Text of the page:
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You think murderers are automatically bad people? I can think of a million very good reasons to kill someone, any one of which could of been at play here.

 

Rapists I can agree on. I'm certainly not calling the cops and reporting any rapes anytime soon, but I don't really care when they get locked up either

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Why can't NYC have more people like this, It's snitch central around here.

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"YOU BEST BELIEVE IM RATTING YOUR ASS OUT"

 

-Rome the 3 legged jackass

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heres a question...if someone shot your hommie, and you knew who this person was would you snitch?

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You think murderers are automatically bad people? I can think of a million very good reasons to kill someone, any one of which could of been at play here.

 

Rapists I can agree on. I'm certainly not calling the cops and reporting any rapes anytime soon, but I don't really care when they get locked up either

 

im not saying all murderers are bad people, theres plenty of people who kill in self defense or of other justifiable reasons...im sayin people who kill in cold blood for no reason, or over some petty shit shouldnt be walkin around on the streets. im not sayin that this kid should have ratted out his killer, i dont know the situation, but people killin for senseless reasons should not hve their freedom. theres a diffrence between being a snitch and doing the right thing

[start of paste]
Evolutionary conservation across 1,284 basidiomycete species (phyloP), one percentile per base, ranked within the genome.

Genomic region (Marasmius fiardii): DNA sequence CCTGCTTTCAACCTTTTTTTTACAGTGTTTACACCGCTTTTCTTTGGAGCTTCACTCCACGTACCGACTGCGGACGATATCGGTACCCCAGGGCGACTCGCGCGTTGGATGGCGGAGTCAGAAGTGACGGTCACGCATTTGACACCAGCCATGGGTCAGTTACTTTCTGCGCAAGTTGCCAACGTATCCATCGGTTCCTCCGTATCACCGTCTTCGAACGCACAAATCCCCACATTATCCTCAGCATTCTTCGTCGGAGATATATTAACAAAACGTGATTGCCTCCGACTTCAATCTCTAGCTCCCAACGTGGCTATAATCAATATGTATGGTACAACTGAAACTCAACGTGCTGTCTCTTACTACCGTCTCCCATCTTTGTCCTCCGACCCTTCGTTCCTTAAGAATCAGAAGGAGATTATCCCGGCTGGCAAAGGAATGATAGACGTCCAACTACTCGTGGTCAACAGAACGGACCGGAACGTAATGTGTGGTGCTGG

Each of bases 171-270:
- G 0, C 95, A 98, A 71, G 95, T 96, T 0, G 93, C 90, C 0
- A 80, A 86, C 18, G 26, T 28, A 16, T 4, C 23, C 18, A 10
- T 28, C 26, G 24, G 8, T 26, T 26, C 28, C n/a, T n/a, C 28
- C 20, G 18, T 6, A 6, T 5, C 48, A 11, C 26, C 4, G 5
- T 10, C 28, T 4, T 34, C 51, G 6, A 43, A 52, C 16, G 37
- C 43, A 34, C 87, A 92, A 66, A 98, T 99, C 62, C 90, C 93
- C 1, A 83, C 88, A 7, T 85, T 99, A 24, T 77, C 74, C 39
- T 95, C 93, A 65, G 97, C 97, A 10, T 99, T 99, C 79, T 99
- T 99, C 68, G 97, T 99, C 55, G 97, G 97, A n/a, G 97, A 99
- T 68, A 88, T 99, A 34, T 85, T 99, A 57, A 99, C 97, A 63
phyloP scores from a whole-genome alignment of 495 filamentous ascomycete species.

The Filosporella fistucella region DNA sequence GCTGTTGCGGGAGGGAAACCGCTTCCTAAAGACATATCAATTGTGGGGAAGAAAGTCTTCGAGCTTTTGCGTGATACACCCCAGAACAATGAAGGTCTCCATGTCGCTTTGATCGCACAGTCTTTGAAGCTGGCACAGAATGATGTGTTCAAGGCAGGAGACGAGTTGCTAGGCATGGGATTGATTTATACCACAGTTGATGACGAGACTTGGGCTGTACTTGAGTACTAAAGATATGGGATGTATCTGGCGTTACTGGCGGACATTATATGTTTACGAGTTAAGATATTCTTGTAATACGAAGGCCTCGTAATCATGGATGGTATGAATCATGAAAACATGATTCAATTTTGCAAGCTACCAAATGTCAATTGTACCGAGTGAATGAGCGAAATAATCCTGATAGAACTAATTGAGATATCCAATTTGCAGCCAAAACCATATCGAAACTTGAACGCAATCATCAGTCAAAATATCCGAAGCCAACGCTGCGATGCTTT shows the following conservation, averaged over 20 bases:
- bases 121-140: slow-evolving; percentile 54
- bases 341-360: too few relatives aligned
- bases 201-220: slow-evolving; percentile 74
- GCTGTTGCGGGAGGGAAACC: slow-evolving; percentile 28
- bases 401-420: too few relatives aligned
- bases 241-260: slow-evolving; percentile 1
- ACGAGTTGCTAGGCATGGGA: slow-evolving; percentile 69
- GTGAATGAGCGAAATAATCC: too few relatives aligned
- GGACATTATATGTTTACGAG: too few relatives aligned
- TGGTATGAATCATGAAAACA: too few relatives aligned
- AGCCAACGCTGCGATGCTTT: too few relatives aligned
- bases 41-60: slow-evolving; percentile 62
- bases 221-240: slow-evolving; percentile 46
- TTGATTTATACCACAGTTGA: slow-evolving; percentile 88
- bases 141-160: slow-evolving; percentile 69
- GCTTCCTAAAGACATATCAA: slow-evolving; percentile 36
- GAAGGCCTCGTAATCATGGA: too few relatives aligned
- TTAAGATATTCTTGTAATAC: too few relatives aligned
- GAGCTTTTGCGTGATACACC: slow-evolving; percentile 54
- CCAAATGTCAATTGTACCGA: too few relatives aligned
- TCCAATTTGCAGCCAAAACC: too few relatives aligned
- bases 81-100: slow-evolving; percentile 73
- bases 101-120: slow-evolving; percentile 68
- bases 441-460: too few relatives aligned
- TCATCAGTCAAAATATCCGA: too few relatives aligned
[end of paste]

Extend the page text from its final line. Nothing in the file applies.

edit: if someone killed one of my boys, id prob hunt the motherfucker down and and kill em myself. thats a good enough reason for me...

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HA!

 

I understand how a lot of people on this site claim they would hunt the dude down themselves and all that because in an ideal world where you are Omar Little, you wouldn't snitch and quite possible would hunt the guy down. BUT COME ON! You sillY bastards ain't hunting down anyone who blasted you point blank anytime soon if in fact you survive it. After you recover months down the line you might go outside again, but nowhere near the person who shot you if you were dumb enough to not give him up to the police.

 

This is of course assuming you are a normal person who works, isn't involved in organized crime, thuggery and don't live in insanely stupid ghettos where 12 year olds carry guns to pose as the next Marlo Stansfield. Don't dare give me stories about being in the county jail for a month as proof of your street cred.

 

Come off it.